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Wildfires sweep across Latin America to highlight climate change crisis

By GERMAN SANCHEZ in Bogota | chinadaily.com.cn | Updated: 2024-02-07 16:43

Smoke and fire rise from a forest fire in Nemocon, Colombia, Jan 25, 2024. [Photo/Agencies]

Fed by an ongoing heat wave and winds, and sometimes purposely lit, deadly wildfires are burning not just in Chile but across Latin America, highlighting the potentially devastating effects of climate change.

In Colombia, more than 320 fires have been burning since the beginning of the year in the central and northeastern regions of the country, and the situation was exacerbated by four blazes that sparked up near the capital city Bogota on Jan 22, destroying at least 60 hectares of mountain forest.

In Argentina, a massive wildfire has engulfed over 1,000 hectares of land in Patagonia's Los Alerces National Park, a World Heritage Site. Local officials say the fires were purposely set.

Brazil, home to over half of the Amazon rainforest, registered a staggering 190,000 wildfire outbreaks last year, according to a survey. They were largely triggered by pervasive deforestation for agriculture.

But as Brazil's drought-triggered fire season ended, deadly blazes erupted in Chile, leaving more than 120 people dead and 1,000 homes destroyed as of Feb 5. The fires in central Chile were spurred by an ongoing drought, a heat wave and high winds, and the death toll is expected to rise further.

These blazes are just the latest signs of an intensifying wildfire problem in Latin America, which has seen vast swaths of the region get affected since 2023.

The situation is particularly dire in the Amazon rainforest, which spans nine countries and makes up 40 percent of South America's land area. As the "lungs of the world", the Amazon plays a crucial role in battling climate change but is increasingly threatened by record-breaking fires.

A convergence of factors is putting a heavy fire toll on Latin America's valuable ecosystems and the communities that depend on them.

Since 2000, advancing cattle and soybean production has tripled the area of farmland, diminishing the world's largest tropical forest. This exacerbated the drought conditions and ignited the fast-moving infernos. In 2023, nearly half of Brazil's wildfire outbreaks erupted in the Amazon.

Latin America's diverse geography also makes it particularly susceptible to the increasing threat of wildfires.

"It's important to note that wildfires behave differently based on factors like the type of vegetation, slope of the terrain, wind speed, and the critical influence of human activity. Fires are highly impacted by anthropogenic actions," said Laura Gomez, a forestry engineer and researcher at the Humboldt Institute in Colombia.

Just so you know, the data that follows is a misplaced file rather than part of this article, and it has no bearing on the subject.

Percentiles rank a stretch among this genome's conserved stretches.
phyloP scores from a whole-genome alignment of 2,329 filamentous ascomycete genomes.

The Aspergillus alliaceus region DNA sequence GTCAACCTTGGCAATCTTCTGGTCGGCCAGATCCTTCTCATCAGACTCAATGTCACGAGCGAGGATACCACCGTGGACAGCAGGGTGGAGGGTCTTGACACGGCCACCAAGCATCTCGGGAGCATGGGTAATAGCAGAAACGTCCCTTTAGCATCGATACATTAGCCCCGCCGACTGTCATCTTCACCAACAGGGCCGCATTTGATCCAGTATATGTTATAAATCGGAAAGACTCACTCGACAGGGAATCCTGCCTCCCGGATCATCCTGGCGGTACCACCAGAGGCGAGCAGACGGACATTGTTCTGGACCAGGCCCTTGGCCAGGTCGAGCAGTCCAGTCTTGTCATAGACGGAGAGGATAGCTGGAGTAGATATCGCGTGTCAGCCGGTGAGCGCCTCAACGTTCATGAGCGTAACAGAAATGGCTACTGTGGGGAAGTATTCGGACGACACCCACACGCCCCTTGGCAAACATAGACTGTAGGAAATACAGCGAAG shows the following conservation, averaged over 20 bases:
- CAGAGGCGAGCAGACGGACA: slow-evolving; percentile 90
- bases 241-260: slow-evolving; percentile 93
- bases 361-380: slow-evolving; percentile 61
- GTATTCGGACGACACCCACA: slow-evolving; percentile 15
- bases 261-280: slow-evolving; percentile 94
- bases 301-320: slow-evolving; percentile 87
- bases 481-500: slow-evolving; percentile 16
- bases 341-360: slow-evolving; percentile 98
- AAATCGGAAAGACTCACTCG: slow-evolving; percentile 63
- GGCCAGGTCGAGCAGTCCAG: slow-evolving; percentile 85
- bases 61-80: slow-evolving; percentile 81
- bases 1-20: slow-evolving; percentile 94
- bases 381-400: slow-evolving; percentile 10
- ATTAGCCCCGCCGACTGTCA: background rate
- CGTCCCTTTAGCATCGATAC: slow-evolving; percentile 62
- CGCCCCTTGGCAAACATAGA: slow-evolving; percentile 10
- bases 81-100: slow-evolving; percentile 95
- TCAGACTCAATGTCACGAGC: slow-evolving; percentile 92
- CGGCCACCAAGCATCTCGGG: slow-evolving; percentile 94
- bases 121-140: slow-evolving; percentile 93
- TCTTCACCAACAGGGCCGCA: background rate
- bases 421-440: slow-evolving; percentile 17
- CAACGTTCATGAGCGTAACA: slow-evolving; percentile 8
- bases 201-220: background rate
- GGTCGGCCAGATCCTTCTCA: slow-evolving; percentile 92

In 2013, there were more than 14,000 wildfires in Colombia. In January this year, after enduring weeks of drought conditions, around 17,000 hectares of forest was destroyed in the country.

"It was forecasted that this year the impact of climate change from the El Nino phenomenon would be much stronger than in previous years, and the consequences have been truly devastating," said Carlos Augusto Rojas Ortiz, a veteran firefighter and former representative to the House of Congress in Colombia.

"Forest fires have ravaged vital water reserves, burned aquifers that supply snowy regions with water, and impacted frailejones on a massive scale," Ortiz said. Frailejones are a typical plant of the Andes plateaus.

In Colombia, "we have had forest fires in 30 out of our 32 departments (administrative regions), with some experiencing more severe blazes than others, but in all cases undermining our environmental situation greatly," Ortiz said.

The Colombian government has taken significant steps in response to the crisis. It declared the state of natural disaster for 12 months, extendable for an equal period, recognizing the urgent need for a specific action plan.

Additionally, the government proposed the creation of an International Unified Command in the Amazon to protect the jungle from the fires it is facing, and safeguard affected communities.

Around Bogota, firefighting crews are working to contain five ongoing wildfires, said the city's mayor, Carlos Fernando Galan.

The wildfire challenge extends further south to Argentina, where a massive wildfire erupted last week and grew to engulf over 1,000 hectares of land in the province of Chubut. Firefighters are now focused on preventing it from jumping into surrounding populated areas.

The fire poses a serious threat to the unique ecosystem of Los Alerces National Park, which was designated a protected area by UNESCO in 2017 for its magnificent old-growth cedar and araucaria trees.

The blaze, made worse by dry and windy conditions, was allegedly started by members of the indigenous Mapuche resistance group. Chubut's governor blamed the rebel organization for intentionally starting the fire on Jan 25 in an attempt to "take land".

In 2023, more than 26,000 wildfires broke out in Argentina.

The writer is a freelance journalist for China Daily.

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